The master always wore gray.
The master would come into the room at no specific time. There was no way to predict when he would enter. No noise he made predicated his arrival in the room without windows before he placed his hand on the latch and turned the knob.
The master was always neat.
Never was he seen needing a shave. His teeth were always clean as if brushed directly before opening the door. Every hair on his head was in its place and his shirt tucked into his trouser waistband in such a way that it never came undone when he crouched before his servant.
The master was thorough.
At least once a week he would bring photographs. Well composed and colorful, the glossy paper images showed a child's life taking place. After the master showed them to the servant, he would hang them on the wall in neat organized rows and columns as a reminder of why the servant was there.
The master lacked certain skills.
After he showed the photographs to the servant, the master would inspect the wounds of the servant. Many were infected and covered with bandages, stained with the failed process of human healing. With makeshift ointments he would attempt to soothe the servants injuries. Too often his attempts yielded an unsavory result which attracted flies to place their offspring on the wounds to clear the rotted flesh.
The master was direct.
“Remember,” he would say to the servant, “your child depends on you. Without you staying right here, he will be deprived of all which you want for him. I see him every day and can perform acts more unspeakable than you can imagine. You are his hope and salvation.”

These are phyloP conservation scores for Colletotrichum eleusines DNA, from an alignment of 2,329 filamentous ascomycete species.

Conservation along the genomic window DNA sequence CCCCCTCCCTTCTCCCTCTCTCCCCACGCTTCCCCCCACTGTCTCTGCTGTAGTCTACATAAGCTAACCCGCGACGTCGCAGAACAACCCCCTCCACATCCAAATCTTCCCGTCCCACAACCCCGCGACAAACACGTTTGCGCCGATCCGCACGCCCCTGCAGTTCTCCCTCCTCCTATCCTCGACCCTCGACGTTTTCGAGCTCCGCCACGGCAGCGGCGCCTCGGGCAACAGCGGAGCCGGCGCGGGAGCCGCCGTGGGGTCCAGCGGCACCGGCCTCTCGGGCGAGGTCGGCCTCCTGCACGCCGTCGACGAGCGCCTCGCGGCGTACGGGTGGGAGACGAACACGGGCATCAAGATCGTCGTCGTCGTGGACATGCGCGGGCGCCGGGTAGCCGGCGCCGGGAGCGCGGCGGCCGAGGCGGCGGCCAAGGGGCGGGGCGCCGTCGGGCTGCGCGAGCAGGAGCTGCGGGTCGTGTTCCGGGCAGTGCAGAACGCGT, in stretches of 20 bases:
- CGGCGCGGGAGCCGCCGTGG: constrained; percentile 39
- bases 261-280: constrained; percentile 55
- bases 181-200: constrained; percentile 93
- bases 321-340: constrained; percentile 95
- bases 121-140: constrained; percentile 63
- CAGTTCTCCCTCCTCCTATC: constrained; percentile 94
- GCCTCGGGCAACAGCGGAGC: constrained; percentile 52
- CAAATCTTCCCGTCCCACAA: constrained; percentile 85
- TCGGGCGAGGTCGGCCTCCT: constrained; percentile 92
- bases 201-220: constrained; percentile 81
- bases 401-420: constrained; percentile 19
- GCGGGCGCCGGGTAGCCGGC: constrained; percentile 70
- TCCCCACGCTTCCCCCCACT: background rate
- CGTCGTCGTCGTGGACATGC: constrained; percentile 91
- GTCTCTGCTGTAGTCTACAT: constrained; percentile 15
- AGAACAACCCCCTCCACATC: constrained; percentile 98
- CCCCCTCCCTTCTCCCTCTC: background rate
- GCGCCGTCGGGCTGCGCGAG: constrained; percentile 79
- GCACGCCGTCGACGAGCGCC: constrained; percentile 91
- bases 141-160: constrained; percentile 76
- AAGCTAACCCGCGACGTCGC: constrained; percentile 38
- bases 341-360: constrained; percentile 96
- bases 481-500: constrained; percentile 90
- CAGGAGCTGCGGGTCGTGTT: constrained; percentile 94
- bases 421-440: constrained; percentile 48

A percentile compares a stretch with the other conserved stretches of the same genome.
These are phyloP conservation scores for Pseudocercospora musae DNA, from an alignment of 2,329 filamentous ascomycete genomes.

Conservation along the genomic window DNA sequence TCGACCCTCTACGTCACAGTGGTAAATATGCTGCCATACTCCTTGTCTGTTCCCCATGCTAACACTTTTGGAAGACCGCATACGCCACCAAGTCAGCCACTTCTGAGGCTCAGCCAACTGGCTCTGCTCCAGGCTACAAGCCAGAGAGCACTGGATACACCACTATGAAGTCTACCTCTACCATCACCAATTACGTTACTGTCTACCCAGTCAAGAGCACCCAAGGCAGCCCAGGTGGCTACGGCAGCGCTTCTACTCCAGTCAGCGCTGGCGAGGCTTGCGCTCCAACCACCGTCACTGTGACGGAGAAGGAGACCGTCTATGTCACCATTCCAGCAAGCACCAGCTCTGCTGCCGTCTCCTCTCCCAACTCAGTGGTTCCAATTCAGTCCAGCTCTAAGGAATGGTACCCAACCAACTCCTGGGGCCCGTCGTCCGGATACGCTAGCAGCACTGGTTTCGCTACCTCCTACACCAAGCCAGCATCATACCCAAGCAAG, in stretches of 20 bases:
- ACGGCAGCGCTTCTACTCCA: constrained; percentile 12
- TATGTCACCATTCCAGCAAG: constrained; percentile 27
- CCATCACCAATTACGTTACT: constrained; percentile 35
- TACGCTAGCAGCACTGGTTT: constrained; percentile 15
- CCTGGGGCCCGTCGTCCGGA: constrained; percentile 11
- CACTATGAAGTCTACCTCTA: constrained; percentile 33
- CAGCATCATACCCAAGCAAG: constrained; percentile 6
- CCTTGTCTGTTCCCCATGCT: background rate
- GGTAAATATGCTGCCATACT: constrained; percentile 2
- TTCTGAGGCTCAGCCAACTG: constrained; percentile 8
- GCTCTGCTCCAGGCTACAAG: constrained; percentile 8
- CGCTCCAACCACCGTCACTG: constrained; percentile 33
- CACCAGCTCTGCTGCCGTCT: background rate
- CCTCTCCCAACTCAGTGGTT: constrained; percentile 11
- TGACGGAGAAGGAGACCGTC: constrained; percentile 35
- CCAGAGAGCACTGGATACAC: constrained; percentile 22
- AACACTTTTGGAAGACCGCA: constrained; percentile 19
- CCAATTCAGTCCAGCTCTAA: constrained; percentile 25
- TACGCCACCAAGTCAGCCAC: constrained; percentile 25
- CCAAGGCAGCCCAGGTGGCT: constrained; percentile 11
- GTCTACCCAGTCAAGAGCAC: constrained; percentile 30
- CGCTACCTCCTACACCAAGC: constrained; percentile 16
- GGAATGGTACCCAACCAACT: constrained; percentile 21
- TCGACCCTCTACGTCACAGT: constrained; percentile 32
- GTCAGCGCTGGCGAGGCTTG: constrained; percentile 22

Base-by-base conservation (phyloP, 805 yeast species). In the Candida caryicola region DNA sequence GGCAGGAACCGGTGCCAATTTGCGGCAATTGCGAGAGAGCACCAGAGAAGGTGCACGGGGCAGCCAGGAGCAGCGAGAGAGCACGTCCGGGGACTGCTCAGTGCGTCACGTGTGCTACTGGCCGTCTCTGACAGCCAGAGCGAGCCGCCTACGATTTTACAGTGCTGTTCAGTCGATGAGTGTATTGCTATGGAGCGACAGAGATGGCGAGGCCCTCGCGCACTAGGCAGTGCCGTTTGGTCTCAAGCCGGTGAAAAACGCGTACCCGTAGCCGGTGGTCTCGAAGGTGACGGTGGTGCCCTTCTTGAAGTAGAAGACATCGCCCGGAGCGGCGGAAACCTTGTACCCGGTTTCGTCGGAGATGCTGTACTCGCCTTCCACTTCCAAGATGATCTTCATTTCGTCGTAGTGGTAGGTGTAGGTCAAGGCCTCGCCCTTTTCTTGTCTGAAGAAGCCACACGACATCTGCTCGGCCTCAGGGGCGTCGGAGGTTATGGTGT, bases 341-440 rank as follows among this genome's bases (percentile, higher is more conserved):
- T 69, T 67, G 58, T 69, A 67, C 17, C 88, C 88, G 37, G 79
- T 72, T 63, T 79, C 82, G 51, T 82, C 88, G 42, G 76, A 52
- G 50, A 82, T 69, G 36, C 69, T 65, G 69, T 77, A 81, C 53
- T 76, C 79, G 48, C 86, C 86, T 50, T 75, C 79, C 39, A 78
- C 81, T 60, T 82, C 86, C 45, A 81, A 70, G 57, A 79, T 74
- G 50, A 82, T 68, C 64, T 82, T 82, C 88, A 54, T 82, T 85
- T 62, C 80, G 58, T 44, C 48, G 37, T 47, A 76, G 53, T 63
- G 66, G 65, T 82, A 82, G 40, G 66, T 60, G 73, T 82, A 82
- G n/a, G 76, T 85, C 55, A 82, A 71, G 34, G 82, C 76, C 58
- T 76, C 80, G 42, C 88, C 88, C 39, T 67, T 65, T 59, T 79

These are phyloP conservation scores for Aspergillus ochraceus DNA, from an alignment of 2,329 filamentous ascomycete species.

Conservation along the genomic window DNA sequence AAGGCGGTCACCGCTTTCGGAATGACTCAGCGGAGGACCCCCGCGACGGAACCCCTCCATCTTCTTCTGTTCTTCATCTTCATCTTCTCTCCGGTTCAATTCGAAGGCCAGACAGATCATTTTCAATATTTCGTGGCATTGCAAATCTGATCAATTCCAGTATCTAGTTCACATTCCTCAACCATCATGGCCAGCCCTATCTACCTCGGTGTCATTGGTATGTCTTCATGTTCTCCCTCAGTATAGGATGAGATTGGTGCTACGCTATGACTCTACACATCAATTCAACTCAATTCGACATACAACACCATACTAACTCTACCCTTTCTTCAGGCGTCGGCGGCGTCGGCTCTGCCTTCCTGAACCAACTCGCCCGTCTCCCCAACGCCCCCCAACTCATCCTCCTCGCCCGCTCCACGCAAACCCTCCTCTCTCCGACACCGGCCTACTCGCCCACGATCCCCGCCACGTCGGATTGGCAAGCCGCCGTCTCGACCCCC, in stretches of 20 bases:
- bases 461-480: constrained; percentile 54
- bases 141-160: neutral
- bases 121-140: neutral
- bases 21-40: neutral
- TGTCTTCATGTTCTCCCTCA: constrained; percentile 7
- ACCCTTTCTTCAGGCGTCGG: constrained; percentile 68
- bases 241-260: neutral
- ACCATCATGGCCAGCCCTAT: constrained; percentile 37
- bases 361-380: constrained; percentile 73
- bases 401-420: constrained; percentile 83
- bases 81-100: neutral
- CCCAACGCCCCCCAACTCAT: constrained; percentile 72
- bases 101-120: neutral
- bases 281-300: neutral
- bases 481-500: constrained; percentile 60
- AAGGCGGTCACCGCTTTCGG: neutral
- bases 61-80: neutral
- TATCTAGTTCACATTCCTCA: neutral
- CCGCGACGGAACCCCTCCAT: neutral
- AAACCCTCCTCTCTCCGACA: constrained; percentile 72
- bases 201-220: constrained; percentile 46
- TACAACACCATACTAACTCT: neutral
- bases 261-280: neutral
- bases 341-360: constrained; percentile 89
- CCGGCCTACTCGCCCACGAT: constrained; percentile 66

The master controlled the servant.
After showing the servant the pictures of the child, after tending to the servant's inflamed, red, weeping sores, after reminding the servant of his position of subservience, it was time to for the master to gain strength. From the master's vest pocket came an elegant silver fork, festooned with scroll work designs along the length of the handle and a utility knife, as dull in aesthetic detail as the fork was rich in design.
The master was patient.
“Just a little nibble,” the master would say as he looked over the body of the servant. When the master chose the spot, his eyes would open wide and his nostrils flare. Delicately he would apply the fork to the servant's skin, watching as the individual prongs dented the surface as they held the flesh in place. The razor edged knife followed closely, carving a crescent through the skin. As the edges of the incision drew away from each other revealing a pulsing stream of blood, the master would say to the servant in an appreciative tone, “Nice and rare, just as I like it.”